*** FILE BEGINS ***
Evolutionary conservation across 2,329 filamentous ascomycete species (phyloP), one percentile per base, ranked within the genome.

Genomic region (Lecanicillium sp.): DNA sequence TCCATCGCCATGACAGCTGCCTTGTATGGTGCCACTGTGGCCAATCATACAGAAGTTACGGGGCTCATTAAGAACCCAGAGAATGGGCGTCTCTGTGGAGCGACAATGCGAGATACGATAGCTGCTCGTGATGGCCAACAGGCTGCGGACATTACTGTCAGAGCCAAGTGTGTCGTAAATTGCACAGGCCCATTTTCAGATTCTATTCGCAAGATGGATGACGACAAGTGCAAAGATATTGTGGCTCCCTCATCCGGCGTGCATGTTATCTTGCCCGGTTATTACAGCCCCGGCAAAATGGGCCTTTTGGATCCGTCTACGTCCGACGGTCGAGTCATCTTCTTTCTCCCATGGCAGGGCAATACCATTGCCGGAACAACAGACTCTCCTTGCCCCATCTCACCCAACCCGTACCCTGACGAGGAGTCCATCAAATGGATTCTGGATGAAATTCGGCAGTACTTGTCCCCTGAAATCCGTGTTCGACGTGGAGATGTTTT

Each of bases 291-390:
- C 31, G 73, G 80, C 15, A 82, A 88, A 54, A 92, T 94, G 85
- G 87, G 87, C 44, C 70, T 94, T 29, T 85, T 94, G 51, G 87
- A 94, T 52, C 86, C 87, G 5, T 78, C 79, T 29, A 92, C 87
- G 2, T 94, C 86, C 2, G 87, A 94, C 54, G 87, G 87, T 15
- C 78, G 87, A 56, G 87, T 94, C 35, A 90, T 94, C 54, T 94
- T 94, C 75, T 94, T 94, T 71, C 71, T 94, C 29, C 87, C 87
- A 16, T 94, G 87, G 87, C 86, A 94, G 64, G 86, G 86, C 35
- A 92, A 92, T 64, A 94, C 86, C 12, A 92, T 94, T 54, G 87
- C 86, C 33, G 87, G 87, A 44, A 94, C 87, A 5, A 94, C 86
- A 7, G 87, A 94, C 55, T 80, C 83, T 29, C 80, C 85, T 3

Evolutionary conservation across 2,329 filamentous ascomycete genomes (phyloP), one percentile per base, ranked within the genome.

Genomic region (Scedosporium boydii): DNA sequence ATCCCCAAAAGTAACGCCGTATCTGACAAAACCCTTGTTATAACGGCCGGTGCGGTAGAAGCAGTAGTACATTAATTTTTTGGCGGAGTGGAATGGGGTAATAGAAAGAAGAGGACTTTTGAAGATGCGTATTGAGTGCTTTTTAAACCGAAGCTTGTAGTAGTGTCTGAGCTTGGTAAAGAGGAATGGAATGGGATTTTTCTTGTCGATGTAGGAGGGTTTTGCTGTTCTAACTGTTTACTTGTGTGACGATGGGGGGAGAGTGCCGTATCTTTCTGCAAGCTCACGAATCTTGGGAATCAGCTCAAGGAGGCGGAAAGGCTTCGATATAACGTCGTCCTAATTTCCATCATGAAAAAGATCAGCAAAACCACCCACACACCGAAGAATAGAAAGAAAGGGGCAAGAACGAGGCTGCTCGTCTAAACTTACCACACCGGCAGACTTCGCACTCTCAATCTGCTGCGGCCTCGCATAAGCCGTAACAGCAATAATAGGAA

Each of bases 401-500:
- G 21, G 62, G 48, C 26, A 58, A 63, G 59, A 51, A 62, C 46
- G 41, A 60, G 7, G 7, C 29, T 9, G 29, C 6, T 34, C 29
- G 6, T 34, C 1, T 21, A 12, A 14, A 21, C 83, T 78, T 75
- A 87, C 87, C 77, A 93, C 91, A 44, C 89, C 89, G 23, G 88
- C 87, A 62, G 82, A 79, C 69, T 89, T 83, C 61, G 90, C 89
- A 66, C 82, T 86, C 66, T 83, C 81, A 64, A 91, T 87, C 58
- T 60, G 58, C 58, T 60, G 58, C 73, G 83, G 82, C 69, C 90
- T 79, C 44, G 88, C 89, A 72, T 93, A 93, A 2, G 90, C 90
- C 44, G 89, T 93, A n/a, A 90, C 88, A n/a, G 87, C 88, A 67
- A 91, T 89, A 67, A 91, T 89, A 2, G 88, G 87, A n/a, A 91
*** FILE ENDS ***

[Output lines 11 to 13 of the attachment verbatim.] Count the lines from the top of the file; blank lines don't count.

- A 92, A 92, T 64, A 94, C 86, C 12, A 92, T 94, T 54, G 87
- C 86, C 33, G 87, G 87, A 44, A 94, C 87, A 5, A 94, C 86
- A 7, G 87, A 94, C 55, T 80, C 83, T 29, C 80, C 85, T 3